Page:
Boston Spirit’s Best of LGBT New England

Travel | Experiences

New Provincetown Getaway: Eben House

First came their Salt House Inn in 2013. Then last year husbands David Bowd and Kevin O’Shea, both well-established names in the luxury hotel world, opened Eben House, a boutique B&B inside a 1776 sea captain’s house. It combines quaint charm with cosmopolitan style for the best of both worlds.

Place to Play in Ogunquit: The Front Porch

There’s something for everyone at this adorable gem in the center of town. The downstairs dining room serves fantastic surf and turf, while the upstairs piano bar and lounge is keeps strong cocktails coming while friendly locals and eager out-of-towners croon show tunes and standards. It’s a guaranteed great time with just a bit of throwback charm.

FLAG Flag FootballMVP Sports Group: FLAG Flag Football

This 300-player gay flag football league doesn’t just offer a fun, safe place for out athletes of all skill levels. It makes a point to give back to the greater LGBT community, as with its new scholarship program that offers an annual $2500 gift to a graduating Massachusetts high school senior who has worked to make sports more inclusive.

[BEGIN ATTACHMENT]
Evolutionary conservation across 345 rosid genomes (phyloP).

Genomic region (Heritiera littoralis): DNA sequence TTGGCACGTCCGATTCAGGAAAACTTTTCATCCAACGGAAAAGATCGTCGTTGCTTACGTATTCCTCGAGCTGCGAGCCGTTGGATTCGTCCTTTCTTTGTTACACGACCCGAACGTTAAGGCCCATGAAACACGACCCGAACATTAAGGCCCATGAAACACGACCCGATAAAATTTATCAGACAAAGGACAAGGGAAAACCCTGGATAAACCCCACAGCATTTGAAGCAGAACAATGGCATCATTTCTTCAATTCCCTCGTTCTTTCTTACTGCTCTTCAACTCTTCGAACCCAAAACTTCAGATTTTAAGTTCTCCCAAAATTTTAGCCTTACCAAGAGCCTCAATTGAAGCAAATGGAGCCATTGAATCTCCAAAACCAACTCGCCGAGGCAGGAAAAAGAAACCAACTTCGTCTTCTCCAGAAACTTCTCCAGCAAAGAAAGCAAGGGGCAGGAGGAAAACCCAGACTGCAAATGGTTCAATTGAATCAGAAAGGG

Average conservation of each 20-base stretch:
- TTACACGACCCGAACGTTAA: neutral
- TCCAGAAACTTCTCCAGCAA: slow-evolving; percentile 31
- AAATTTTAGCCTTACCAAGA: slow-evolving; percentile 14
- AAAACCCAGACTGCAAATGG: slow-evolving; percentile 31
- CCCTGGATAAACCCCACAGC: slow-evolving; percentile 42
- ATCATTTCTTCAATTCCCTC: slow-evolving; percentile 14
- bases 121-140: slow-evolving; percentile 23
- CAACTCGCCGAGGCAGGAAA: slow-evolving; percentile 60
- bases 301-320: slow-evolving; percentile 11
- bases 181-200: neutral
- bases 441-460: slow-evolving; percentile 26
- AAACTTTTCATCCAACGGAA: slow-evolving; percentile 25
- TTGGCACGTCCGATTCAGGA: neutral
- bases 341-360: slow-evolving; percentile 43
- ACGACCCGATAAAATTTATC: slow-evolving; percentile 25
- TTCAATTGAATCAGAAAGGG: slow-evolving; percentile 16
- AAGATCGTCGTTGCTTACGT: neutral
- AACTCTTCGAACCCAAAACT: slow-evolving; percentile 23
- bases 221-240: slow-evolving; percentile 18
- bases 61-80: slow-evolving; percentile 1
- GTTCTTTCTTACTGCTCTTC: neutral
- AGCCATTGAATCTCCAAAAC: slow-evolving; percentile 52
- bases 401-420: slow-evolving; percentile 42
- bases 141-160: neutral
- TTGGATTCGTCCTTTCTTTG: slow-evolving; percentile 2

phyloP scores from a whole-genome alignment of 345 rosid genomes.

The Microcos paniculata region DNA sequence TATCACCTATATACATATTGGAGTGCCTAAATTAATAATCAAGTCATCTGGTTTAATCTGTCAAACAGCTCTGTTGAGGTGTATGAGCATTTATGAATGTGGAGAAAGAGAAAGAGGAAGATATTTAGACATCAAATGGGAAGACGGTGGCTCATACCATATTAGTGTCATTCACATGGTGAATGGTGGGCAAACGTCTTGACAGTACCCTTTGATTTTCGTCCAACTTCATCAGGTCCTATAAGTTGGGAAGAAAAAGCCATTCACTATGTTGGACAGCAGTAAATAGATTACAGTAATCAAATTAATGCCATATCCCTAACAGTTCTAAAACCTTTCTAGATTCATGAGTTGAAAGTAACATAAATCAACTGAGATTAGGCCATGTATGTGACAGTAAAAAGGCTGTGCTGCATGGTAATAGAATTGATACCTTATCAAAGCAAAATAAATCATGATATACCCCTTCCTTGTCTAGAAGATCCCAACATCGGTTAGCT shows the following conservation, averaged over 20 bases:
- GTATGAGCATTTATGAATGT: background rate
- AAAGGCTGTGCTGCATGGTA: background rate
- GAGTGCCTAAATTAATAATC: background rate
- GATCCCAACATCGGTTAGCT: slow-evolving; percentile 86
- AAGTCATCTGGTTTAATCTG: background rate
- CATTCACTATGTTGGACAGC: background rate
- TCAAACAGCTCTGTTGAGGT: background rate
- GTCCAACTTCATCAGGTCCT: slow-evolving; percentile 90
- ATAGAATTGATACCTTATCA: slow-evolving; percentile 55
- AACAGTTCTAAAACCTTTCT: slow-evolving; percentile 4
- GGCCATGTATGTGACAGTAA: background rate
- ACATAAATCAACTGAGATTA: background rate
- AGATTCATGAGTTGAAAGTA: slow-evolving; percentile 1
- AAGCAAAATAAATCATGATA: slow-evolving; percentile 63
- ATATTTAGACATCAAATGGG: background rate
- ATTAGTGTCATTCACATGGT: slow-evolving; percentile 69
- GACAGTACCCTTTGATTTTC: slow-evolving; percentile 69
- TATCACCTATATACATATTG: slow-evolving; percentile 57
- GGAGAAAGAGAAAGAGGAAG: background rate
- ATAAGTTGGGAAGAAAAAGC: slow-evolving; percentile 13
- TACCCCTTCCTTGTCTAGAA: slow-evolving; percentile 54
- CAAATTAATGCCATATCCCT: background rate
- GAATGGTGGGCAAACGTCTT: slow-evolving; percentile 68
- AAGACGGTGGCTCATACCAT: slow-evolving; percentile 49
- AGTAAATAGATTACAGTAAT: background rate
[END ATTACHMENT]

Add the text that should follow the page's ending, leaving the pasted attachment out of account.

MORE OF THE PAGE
Most Relaxing Respite: OutBreath

Sometimes you just need to slow down. This Greater Boston meditation group for LGBT people is the perfect place to learn the value of meditation—or deepen your practice—in a supportive environment. In a frantic fast-paced world, the focus and stillness it cultivates is absolutely invaluable—especially after the hectic holidays.

Splurge-Worthy Spa: Skoah

This South End skincare spot, run by husbands Jay Judas and Pete Dziedzic, former chair of MassEquality’s board of directors, is a sleek little spa specializing in facials. Its top tier treatment is the Facialiscious, a 75-minute indulgence that includes soothing hand, foot, and neck massage. Go ahead. You’re worth it.

Inclusive Church: Arlington Street Church

In May 2004 the first church- and state-sanctioned same-gender wedding in America was held at this Back Bay house of worship, an always welcoming an inclusive oasis for LGBT people who have felt shunned elsewhere. Out reverend Kim K. Crawford Harvie just celebrated her 25th year of service at Arlington, a testament to its history and future. [x]